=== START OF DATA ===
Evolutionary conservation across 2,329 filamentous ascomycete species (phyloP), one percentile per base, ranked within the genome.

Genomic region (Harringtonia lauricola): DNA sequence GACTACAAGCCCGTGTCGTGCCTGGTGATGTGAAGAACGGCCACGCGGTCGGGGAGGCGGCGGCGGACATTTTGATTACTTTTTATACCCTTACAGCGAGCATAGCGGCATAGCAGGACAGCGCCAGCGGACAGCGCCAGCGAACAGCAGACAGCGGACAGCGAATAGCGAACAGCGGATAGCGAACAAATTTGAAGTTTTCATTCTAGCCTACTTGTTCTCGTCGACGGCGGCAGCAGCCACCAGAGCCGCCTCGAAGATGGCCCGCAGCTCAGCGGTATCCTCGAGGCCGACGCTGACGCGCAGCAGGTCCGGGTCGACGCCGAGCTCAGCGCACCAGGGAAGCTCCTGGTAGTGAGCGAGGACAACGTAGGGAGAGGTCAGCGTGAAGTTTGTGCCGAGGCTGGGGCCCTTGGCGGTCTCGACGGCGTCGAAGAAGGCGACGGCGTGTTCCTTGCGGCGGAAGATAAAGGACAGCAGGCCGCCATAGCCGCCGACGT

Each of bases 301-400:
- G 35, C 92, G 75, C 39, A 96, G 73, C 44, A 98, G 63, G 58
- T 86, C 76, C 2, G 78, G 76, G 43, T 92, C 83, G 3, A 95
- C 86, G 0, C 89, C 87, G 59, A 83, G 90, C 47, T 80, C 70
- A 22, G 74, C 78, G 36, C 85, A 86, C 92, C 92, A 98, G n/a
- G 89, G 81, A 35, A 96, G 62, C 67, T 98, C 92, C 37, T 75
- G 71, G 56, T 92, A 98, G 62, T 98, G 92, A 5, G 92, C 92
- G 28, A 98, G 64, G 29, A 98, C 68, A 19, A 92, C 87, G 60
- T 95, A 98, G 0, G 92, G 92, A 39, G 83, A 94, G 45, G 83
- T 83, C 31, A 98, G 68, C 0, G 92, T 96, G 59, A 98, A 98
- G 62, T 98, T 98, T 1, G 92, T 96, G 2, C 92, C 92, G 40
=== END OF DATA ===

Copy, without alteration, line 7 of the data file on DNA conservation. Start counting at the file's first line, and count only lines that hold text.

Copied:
- A 22, G 74, C 78, G 36, C 85, A 86, C 92, C 92, A 98, G n/a